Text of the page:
What is LASIK?

LASIK is a surgical procedure that uses laser technology to reshape the cornea to correct vision conditions including nearsightedness, farsightedness and astigmatism. LASIK is performed using topical (eye drop) anesthesia in a two-step procedure:

  • First, a thin, circular flap is made in the cornea using a microkeratome or femtosecond laser. The surgeon then folds the flap out of the way.
  • In the second step, the corneal tissue underneath the flap is reshaped using an excimer laser (a cool ultraviolet light beam) to remove microscopic pieces of tissue from the surface of the cornea in order to reshape it. The flap is then laid back in place.

The procedure is quick and virtually painless. Today, LASIK employs advanced technologies including:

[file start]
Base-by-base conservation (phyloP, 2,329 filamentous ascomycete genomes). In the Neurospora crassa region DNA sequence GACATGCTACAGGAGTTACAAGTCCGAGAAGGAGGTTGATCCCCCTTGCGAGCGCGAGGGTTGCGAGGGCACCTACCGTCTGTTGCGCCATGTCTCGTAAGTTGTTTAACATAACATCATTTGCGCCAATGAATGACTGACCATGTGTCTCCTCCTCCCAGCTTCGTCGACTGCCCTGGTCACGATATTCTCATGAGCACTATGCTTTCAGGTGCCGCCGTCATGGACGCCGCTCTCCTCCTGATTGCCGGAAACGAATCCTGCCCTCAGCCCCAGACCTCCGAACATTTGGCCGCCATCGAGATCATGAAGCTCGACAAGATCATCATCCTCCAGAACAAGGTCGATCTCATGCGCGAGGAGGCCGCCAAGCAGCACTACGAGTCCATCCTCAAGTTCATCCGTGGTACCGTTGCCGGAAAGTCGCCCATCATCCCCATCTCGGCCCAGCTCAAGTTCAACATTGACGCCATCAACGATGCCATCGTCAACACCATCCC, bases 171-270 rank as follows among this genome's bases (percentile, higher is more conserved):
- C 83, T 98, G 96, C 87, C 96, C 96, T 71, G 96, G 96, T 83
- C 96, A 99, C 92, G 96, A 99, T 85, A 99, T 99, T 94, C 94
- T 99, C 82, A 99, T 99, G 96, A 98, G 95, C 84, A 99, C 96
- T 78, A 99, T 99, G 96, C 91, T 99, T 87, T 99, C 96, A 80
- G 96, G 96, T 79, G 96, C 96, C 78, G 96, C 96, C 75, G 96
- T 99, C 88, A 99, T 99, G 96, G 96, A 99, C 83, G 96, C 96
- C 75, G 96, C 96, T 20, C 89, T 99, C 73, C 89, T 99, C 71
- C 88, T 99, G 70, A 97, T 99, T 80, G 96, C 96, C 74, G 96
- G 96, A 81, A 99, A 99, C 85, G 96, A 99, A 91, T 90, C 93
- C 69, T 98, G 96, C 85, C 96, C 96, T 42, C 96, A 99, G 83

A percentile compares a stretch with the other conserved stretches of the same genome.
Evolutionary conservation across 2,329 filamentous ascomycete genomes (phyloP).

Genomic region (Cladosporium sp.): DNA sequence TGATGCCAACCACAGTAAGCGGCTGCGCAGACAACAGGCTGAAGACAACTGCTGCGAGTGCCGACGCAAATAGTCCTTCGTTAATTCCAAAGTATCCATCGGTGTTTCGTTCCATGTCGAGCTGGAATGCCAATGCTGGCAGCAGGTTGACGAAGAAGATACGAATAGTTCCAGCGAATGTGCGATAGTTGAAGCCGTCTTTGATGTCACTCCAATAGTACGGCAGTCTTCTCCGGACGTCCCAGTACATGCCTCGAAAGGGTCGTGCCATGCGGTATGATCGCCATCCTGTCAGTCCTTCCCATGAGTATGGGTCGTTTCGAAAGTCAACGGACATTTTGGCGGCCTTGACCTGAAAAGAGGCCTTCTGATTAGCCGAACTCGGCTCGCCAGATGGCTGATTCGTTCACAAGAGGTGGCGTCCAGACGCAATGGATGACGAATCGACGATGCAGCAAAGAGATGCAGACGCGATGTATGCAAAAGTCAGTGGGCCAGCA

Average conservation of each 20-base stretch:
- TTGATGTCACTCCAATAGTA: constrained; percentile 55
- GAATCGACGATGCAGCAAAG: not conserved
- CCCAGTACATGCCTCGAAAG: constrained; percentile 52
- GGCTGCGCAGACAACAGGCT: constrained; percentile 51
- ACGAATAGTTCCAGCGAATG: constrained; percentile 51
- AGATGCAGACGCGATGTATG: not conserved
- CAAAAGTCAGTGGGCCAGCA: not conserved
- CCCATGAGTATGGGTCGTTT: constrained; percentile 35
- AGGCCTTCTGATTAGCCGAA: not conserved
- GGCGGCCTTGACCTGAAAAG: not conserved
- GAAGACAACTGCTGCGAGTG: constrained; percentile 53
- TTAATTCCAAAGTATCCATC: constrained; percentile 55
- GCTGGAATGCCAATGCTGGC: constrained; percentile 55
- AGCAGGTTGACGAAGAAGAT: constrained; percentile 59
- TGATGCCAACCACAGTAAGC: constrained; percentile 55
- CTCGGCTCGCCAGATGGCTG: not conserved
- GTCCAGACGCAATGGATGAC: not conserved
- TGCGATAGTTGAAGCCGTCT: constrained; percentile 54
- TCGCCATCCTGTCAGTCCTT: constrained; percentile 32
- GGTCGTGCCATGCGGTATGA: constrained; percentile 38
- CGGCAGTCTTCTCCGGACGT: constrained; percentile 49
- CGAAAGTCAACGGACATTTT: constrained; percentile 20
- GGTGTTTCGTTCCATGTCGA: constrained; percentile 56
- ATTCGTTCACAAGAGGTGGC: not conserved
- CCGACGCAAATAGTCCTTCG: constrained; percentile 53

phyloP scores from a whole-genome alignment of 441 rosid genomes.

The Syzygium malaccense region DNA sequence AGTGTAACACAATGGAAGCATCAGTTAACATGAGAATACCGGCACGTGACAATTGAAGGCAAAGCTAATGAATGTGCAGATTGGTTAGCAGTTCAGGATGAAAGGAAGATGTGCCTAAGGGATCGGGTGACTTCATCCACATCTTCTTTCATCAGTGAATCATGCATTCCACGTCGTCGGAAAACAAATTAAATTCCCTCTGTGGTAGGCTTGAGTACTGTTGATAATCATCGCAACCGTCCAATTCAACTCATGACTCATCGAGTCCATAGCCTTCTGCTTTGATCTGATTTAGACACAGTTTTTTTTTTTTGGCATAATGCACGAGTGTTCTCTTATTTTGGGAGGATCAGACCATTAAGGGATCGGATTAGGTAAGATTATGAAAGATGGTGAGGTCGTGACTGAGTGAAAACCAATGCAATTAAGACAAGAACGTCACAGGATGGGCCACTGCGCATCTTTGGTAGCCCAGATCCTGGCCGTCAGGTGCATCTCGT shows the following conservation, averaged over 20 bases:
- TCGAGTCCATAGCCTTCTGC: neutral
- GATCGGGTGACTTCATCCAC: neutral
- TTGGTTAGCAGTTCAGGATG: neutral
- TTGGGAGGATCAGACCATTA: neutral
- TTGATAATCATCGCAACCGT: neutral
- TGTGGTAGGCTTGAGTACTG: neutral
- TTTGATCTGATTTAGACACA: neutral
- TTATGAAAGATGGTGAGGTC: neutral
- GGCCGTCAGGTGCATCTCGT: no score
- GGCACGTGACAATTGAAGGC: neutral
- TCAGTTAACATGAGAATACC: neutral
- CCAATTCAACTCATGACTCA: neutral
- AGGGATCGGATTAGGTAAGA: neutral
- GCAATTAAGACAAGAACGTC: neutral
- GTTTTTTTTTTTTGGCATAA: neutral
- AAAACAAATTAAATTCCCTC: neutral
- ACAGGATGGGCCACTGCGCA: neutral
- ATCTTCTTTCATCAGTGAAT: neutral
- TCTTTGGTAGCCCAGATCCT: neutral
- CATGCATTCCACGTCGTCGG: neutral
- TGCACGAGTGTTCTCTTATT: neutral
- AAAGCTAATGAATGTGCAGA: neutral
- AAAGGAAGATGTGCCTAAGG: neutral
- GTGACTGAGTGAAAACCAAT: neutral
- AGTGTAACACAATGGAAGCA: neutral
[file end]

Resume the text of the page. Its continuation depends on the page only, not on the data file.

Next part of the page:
• 3D digital mapping of the eye
  • Wavefront-guided or optimized excimer lasers
  • Microkeratome or femtosecond laser flap technology

These advanced technologies provide superior safety and precision, enabling surgeons to customize procedures for the patient and better visual outcomes.

Interested in Refractive Surgery?

Answers to questions about LASIK, PRK and vision-correcting cataract surgery.

Glossary

ARSC’s vocabulary of vision

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